In our continued look into what can go wrong in Aquaponics, this post looks into the 5 common plant diseases and deficiencies. We'll also touch on how to prevent them from becoming a problem in your system and, if need be, treat them once you detect something is wrong. We look at iron and magnesium deficiencies and three diseases: powdery mildew, Lettuce Mosaic Virus, and Tomato Spotted Wilt Virus. Click to continue reading!
1. Iron Deficiency
Similar to a magnesium deficiency, the main symptom of an iron deficiency is chlorosis of plant leaves. Understanding the basic differences can be done using an eye-test. In iron deficient plants, new growth will show complete chlorosis while mature leaves will remain green in the veins. Plants need iron to both photosynthesize and uptake nitrogen and phosphorous through their roots. The tough part about iron is that it there is usually not enough of it in fish food to support plant life, so it must always be added supplementally.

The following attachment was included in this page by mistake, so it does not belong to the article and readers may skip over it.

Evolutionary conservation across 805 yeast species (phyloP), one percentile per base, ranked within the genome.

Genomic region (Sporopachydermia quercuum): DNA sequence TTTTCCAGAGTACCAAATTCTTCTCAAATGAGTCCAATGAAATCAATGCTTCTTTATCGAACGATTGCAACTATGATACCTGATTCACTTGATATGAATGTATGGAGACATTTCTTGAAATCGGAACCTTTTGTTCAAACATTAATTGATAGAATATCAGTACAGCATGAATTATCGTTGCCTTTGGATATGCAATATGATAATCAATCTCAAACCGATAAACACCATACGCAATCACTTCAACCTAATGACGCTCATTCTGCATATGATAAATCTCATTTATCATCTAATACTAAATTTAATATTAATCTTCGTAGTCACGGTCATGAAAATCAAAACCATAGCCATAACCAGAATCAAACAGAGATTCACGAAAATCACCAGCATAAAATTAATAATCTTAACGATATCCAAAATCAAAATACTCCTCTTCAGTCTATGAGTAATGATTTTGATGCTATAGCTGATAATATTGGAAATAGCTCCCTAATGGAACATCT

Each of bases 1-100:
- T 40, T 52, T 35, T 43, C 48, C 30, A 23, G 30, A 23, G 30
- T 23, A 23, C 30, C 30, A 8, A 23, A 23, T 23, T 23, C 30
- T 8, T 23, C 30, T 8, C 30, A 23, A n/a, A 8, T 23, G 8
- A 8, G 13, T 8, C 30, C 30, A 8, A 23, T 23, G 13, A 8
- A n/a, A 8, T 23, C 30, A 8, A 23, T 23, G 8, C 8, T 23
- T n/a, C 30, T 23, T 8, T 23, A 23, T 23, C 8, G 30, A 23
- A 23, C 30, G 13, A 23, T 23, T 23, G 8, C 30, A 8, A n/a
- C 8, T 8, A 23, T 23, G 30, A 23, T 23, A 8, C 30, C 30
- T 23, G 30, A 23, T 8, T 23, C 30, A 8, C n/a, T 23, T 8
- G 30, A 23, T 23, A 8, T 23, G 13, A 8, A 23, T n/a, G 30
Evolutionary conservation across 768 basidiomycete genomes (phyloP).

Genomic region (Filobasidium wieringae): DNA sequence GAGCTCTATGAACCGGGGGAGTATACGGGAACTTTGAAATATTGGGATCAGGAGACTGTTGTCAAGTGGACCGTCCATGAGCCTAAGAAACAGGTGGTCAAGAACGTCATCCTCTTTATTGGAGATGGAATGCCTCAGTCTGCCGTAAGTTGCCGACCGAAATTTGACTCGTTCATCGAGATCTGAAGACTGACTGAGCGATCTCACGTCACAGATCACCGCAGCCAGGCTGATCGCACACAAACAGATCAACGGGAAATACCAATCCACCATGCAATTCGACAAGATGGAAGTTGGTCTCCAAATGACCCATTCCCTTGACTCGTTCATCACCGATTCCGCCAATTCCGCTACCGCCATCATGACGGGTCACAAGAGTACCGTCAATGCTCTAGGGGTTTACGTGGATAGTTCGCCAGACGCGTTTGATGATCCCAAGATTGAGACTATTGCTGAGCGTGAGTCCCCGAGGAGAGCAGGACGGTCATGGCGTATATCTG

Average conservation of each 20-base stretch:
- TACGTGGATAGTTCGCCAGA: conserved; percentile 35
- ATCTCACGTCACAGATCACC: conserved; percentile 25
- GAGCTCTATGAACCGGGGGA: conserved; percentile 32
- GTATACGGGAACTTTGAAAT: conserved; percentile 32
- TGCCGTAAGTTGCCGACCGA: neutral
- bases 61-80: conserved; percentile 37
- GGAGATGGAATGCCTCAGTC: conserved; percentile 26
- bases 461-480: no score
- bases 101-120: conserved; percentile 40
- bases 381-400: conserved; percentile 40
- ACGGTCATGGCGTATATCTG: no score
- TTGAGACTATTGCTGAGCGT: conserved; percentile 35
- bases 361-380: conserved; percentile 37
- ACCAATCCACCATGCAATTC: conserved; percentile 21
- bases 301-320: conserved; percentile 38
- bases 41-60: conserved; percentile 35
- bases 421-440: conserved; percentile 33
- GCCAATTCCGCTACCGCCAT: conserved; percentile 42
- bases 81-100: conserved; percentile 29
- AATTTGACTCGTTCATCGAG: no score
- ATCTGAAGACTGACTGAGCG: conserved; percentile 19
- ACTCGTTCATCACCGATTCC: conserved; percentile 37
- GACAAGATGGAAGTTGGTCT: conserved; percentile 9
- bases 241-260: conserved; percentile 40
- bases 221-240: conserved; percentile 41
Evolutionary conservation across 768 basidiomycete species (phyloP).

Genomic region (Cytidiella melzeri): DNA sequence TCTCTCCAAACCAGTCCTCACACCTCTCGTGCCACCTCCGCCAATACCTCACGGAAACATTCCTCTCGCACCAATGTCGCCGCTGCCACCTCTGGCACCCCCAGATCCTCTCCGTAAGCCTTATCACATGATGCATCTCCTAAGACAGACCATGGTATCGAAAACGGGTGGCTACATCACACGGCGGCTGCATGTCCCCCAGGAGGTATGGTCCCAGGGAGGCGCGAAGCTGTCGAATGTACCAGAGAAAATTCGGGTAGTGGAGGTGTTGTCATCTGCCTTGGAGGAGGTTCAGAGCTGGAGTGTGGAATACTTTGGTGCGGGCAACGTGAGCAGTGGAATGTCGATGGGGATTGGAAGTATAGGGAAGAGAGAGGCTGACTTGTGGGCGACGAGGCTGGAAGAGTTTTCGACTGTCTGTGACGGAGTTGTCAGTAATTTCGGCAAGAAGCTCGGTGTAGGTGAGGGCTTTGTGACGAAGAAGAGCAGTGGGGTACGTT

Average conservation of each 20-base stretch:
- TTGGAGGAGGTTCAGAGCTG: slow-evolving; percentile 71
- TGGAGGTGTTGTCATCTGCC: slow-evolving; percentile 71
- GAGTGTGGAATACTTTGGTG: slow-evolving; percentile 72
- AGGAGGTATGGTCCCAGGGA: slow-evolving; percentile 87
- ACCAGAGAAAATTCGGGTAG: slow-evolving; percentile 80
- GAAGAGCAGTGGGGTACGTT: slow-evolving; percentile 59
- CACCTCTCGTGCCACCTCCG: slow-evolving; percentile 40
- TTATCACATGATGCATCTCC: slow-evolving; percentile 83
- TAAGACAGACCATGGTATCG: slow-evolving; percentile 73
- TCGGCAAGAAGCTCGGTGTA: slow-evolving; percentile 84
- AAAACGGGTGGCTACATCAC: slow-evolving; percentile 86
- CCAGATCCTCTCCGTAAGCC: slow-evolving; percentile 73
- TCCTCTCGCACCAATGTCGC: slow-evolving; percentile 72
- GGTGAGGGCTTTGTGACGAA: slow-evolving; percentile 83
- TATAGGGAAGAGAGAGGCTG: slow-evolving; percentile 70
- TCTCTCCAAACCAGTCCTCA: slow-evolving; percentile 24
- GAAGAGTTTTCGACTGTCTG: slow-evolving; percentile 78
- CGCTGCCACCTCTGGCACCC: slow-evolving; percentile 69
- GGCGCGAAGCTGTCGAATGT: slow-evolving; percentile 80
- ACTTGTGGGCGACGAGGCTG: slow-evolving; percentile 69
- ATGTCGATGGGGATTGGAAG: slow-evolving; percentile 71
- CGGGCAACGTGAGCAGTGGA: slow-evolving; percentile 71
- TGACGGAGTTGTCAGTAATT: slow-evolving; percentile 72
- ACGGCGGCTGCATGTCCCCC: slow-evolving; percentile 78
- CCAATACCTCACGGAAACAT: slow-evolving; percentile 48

The best way to prevent iron deficiencies is to take regular iron tests of your water as you establish your system and understand how quickly your plants uptake iron. Iron test reagent kits can be purchased from your local jacuzzi store and can be found easily online. Once you know how quickly your iron drops, you can create a schedule of how you add Chelated iron, an iron supplement, to your system. From our research it seems like once your iron drops below 1.5ppm, you need to add chelated iron. The amount you add depends on your system size. Be very cautious when adding chelated iron to your system as over-doing it will impede your plants ability to take up nutrients. The best way to treat and prevent iron deficiency is to carefully test and discover the ratio of added chelated iron to rise in ppm. Once you have that ratio down, you can feel comfortable both adding regular doses of chelated iron and treating any observed iron deficiencies.
On another note, it is one of our longterm goals to offer an iron single ion sensor to OsmoBot.
2. Powdery Mildew